Storage of human fetal retina in optisol prior to subretinal transplantation

David A. Diloreto, Coca Del Cerro, Eliot S. Lazar, Christopher Cox, Manuel Del Cerro

Research output: Contribution to journalArticle

Abstract

We have previously reported that Optisol, a commercially available medium (Chiron Vision, Irvine, CA), is a favorable fluid for the storage of neural retina. We now characterize the cell survival and histologic integrity of the tissue following storage and then transplantation. Neural retinas from human fetal eyes obtained within 1 h of pregnancy termination were stored in Optisol-GS medium (containing TC-199 and MEM medium, 2.5% chondroitin sulfate, 1% dextran, HEPES buffer, gentamicin sulfate, 0.1 mmol/L nonessential amino acids, sodium bicarbonate, 1 mmol/L sodium pyruvate, and additional antioxidants), at 4°C for the following time periods: 0, 1, 2, and 7 days, and then tested for viability. Retinas stored for 2 and 7 days were mechanically dissociated and grafted into the eyes of light-damaged Fischer 344 rats (17 animals, 28 eyes). Non-transplanted eyes received injections of vehicle only (5 animals, 6 eyes). All animals were immunosuppressed daily with cyclosporine (10 mg/kg). All experiments were conducted in strict accordance with institutional, federal, and ARVO guidelines. Cell viability averaged 94.8%, 90.2%, 83.2%, and 76.8% at 0, 1, 2, and 7 days storage, respectively. Light microscopy demonstrated that the fetal retina was preserved without evident changes for up to 48 h. Up to 7 days there was a good to very good preservation of the cells in the outer neuroblastic layer. One month after transplantation subretinal grafts of retinal tissue stored for 2 and 7 days in Optisol showed good integration with host retina and initial photoreceptor differentiation. Optisol is a widely used medium for the preservation of human corneas prior to transplantation. Our results show that this medium is also highly suitable for preserving human fetal retinas prior to transplantation.

Original languageEnglish (US)
Pages (from-to)553-561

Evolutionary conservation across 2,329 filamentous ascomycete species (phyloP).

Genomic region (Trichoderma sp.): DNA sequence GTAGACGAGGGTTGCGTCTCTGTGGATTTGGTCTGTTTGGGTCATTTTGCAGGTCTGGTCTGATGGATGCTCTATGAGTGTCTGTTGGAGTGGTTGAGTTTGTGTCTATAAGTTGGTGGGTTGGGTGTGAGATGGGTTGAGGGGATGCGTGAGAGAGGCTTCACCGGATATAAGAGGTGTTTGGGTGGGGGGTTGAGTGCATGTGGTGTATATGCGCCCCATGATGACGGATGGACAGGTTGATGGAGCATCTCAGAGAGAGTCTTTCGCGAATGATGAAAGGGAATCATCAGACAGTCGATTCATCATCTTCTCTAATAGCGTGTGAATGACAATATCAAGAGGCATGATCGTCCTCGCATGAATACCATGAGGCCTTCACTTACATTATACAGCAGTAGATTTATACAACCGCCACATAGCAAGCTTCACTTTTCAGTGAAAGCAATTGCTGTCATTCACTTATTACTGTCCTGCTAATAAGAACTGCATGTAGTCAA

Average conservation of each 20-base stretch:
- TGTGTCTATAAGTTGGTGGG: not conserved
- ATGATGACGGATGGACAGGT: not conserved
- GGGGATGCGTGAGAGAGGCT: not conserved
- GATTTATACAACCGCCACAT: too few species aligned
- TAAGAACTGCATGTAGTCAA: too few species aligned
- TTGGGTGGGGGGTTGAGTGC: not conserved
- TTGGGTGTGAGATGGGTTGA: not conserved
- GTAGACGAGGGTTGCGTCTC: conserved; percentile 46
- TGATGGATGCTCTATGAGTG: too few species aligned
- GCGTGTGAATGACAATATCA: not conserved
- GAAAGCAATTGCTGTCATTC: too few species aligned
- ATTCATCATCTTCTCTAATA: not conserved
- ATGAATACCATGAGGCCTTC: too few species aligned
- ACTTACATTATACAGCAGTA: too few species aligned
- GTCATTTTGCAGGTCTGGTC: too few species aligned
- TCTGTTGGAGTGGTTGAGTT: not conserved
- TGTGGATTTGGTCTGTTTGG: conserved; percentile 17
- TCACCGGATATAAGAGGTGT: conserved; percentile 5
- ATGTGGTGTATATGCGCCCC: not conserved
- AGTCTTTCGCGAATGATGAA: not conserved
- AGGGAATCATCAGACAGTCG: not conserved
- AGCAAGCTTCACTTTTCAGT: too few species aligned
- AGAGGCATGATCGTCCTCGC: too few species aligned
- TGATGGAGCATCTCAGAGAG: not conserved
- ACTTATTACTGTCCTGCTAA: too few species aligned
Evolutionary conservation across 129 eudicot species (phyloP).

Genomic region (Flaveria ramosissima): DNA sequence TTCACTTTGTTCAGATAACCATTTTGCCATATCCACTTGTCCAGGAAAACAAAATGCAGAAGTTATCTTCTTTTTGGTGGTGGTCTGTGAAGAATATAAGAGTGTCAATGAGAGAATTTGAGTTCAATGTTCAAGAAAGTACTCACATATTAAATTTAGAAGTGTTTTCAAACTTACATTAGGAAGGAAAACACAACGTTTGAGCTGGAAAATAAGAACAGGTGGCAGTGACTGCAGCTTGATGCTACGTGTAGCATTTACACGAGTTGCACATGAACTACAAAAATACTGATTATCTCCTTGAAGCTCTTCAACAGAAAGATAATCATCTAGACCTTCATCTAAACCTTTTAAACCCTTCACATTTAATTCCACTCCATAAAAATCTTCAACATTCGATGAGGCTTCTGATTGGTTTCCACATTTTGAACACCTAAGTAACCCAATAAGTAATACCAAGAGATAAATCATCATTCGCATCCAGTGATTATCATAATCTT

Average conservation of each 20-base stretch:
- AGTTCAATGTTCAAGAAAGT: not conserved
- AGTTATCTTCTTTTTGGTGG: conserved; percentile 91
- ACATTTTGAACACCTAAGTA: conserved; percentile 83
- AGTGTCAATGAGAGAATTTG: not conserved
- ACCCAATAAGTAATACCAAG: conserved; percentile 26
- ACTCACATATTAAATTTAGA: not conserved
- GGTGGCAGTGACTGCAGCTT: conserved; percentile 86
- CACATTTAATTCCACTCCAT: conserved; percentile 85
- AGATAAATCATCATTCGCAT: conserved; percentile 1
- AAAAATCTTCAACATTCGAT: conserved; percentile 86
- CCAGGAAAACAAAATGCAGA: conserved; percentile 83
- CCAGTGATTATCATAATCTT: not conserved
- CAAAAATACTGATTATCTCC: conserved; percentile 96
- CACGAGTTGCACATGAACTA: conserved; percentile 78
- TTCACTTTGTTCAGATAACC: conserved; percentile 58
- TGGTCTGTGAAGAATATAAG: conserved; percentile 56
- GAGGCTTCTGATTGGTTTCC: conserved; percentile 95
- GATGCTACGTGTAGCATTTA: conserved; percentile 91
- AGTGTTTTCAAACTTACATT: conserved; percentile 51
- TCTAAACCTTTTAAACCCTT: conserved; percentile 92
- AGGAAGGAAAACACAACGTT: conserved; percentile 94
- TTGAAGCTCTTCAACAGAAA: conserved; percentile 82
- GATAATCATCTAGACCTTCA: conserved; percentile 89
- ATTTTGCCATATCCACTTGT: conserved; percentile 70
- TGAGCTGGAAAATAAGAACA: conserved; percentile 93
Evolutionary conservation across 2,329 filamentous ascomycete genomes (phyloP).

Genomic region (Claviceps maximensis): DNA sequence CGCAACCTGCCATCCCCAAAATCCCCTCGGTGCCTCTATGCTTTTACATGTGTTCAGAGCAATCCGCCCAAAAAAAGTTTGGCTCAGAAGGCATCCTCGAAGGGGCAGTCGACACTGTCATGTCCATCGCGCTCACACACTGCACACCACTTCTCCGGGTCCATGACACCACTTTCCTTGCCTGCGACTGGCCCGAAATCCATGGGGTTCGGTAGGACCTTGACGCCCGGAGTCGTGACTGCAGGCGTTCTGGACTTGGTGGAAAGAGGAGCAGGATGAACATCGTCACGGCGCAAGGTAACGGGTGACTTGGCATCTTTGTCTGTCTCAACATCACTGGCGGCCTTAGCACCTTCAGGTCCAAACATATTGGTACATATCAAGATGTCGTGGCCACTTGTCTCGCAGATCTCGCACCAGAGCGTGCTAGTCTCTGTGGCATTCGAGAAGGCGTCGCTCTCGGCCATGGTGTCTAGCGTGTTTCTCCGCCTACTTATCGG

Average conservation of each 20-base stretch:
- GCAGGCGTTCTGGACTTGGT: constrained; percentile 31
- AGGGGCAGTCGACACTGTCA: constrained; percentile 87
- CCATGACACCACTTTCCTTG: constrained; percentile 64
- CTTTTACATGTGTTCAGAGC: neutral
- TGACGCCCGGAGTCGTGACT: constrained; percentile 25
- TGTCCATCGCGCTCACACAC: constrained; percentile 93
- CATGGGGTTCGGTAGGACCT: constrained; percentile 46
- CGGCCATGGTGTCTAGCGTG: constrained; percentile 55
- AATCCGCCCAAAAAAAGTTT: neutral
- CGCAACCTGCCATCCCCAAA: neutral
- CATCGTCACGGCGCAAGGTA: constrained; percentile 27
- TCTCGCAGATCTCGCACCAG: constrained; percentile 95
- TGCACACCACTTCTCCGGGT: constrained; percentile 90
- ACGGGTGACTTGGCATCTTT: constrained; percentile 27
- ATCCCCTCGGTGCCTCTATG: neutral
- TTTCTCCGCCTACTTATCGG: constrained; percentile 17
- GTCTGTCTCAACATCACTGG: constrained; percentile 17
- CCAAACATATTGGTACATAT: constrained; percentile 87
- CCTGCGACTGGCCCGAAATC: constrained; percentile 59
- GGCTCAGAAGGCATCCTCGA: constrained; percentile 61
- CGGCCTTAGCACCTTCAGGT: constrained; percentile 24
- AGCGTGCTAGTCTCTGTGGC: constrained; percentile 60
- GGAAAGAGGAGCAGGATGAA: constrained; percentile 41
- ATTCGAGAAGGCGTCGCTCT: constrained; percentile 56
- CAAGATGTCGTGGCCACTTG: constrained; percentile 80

Number of pages9
JournalCell Transplantation
Volume5
Issue number5
DOIs
StatePublished - Sep 1996
Externally publishedYes

Fingerprint

Retina
Animals
Transplantation
Cells
Tissue
Sodium bicarbonate
Transplantation (surgical)
Dextran
Antioxidants
Grafts
Optical microscopy
Amino acids
Rats
Cell Survival
Sodium
HEPES
Light
Sodium Bicarbonate
Fluids
Chondroitin Sulfates

Keywords

  • Cell viability
  • Immunosuppression
  • Light damage
  • Retina transplantation
  • Storage medium

ASJC Scopus subject areas

  • Cell Biology
  • Transplantation

Cite this

Storage of human fetal retina in optisol prior to subretinal transplantation. / Diloreto, David A.; Del Cerro, Coca; Lazar, Eliot S.; Cox, Christopher; Del Cerro, Manuel.

In: Cell Transplantation, Vol. 5, No. 5, 09.1996, p. 553-561.

Research output: Contribution to journalArticle

Diloreto, David A. ; Del Cerro, Coca ; Lazar, Eliot S. ; Cox, Christopher ; Del Cerro, Manuel. / Storage of human fetal retina in optisol prior to subretinal transplantation. In: Cell Transplantation. 1996 ; Vol. 5, No. 5. pp. 553-561.
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abstract = "We have previously reported that Optisol, a commercially available medium (Chiron Vision, Irvine, CA), is a favorable fluid for the storage of neural retina. We now characterize the cell survival and histologic integrity of the tissue following storage and then transplantation. Neural retinas from human fetal eyes obtained within 1 h of pregnancy termination were stored in Optisol-GS medium (containing TC-199 and MEM medium, 2.5{\%} chondroitin sulfate, 1{\%} dextran, HEPES buffer, gentamicin sulfate, 0.1 mmol/L nonessential amino acids, sodium bicarbonate, 1 mmol/L sodium pyruvate, and additional antioxidants), at 4°C for the following time periods: 0, 1, 2, and 7 days, and then tested for viability. Retinas stored for 2 and 7 days were mechanically dissociated and grafted into the eyes of light-damaged Fischer 344 rats (17 animals, 28 eyes). Non-transplanted eyes received injections of vehicle only (5 animals, 6 eyes). All animals were immunosuppressed daily with cyclosporine (10 mg/kg). All experiments were conducted in strict accordance with institutional, federal, and ARVO guidelines. Cell viability averaged 94.8{\%}, 90.2{\%}, 83.2{\%}, and 76.8{\%} at 0, 1, 2, and 7 days storage, respectively. Light microscopy demonstrated that the fetal retina was preserved without evident changes for up to 48 h. Up to 7 days there was a good to very good preservation of the cells in the outer neuroblastic layer. One month after transplantation subretinal grafts of retinal tissue stored for 2 and 7 days in Optisol showed good integration with host retina and initial photoreceptor differentiation. Optisol is a widely used medium for the preservation of human corneas prior to transplantation. Our results show that this medium is also highly suitable for preserving human fetal retinas prior to transplantation.",
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